Mixing it up
One technique that’s currently popular with many creatives is to add a seemingly random shade to the mix. This can be as simple as picking a base or contrasting colour for your work using Adobe’s Kuler tool.

Designer Pablo Alfieri stresses paying attention to the basics: “I always try to say something with colour, to send out an emotion. Thanks to associations and symbolism, colour is an important element of human emotions, but many designers don’t understand its meaning – the physics, the spectrum and our perception of colour.”

One designer who uses colour across many media is Danny Sangra. His advice is: “Go with whatever works, don’t over-think it”. But, he warns, “It takes time to develop an informed colour palette, so try things out and make mistakes.”

Pablo Alfier

Working with colour in design is a question of picking out precisely what’s right for the job – so be flexible and you’ll be more creative. “Colour looks different on a wall to how it does on a computer screen,” stresses Danny. “When they hand-paint, some artists try and exactly copy what they do digitally. Why bother? Do what works best for each.”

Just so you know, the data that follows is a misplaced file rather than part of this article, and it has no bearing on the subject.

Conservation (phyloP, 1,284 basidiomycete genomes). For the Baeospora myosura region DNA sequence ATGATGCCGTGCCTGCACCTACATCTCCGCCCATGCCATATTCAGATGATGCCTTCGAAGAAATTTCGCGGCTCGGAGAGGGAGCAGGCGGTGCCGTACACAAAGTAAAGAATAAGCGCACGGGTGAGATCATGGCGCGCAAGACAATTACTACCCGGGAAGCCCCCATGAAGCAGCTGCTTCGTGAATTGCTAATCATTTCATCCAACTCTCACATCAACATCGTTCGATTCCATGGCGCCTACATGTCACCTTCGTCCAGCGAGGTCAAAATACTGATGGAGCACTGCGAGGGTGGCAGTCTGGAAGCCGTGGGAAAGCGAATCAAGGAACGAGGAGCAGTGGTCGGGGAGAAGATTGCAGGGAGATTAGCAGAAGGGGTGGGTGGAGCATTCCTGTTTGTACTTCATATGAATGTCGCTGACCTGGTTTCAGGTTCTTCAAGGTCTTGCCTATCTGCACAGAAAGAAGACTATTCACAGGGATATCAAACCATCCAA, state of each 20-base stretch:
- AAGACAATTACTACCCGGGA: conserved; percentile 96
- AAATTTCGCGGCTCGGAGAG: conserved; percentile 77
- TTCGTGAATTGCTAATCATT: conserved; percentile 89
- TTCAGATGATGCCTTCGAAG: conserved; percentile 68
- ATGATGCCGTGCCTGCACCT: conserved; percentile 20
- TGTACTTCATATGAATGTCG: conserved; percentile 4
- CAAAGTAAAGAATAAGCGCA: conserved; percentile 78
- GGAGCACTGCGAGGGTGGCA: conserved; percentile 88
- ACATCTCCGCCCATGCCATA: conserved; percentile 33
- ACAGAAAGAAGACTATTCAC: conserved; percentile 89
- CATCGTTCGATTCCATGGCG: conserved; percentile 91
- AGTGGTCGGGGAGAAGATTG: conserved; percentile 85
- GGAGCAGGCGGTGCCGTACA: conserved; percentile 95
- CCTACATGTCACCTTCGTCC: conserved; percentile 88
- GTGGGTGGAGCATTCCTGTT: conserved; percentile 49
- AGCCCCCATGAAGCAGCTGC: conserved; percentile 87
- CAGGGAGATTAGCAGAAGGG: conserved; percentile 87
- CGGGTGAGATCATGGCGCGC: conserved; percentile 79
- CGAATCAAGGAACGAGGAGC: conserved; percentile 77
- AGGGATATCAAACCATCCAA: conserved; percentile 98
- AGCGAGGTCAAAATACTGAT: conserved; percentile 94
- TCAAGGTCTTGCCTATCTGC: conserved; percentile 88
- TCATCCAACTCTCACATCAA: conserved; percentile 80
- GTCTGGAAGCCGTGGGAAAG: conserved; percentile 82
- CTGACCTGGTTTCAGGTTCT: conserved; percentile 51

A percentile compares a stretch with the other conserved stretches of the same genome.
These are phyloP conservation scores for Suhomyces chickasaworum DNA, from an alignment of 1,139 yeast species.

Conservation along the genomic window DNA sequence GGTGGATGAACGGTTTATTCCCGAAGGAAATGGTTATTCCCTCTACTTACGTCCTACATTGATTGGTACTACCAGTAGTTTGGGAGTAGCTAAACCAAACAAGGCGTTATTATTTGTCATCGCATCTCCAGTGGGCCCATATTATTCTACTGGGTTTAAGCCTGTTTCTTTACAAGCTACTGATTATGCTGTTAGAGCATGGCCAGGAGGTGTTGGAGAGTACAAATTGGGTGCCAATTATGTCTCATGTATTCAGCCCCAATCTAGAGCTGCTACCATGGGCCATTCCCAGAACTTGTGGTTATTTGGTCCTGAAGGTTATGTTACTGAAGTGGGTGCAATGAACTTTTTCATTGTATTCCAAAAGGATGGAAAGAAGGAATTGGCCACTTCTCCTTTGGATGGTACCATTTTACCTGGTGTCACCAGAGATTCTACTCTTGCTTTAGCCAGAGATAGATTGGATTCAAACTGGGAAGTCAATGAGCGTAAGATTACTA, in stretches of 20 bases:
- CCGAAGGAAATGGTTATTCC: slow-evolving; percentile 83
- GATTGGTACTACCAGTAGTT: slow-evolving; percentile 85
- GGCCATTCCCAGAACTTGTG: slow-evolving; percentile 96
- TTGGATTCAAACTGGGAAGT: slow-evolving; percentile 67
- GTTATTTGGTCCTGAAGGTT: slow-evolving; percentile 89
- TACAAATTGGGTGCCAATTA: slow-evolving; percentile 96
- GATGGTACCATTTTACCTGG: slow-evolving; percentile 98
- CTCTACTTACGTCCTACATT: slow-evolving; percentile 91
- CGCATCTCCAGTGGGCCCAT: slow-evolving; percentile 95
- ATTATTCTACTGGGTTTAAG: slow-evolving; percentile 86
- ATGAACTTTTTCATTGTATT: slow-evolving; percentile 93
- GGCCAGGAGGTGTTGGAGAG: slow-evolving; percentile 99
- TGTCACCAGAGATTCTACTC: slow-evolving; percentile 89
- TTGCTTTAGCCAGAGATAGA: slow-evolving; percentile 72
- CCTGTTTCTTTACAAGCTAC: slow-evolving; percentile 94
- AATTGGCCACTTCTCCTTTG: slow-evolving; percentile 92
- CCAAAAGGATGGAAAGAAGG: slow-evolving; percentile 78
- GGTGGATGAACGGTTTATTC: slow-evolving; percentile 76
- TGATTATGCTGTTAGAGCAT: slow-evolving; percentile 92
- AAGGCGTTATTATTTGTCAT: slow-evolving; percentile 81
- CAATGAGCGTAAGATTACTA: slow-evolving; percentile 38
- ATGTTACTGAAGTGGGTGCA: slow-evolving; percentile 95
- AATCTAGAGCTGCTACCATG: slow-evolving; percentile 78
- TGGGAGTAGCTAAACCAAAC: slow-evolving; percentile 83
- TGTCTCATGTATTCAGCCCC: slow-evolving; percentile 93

If you’re working for print, you’re only limited by colour reproduction and printing. If you’re working on screen only, there are even fewer limitations – but remember that sometimes restrictions can turn out to be a creative bonus.


Kapitza

Get snappy
Want to use more colour in your work? Are you looking for palettes that zing off the page and make your work instantly attention-grabbing for their sheer originality? Look beyond the computer screen in your search for those magic combinations: research, explore, and take Sangra’s advice; “travel to see colours work in different environments.”

Carry a camera, and capture colour wherever it strikes you. Then learn the rules so you can break them.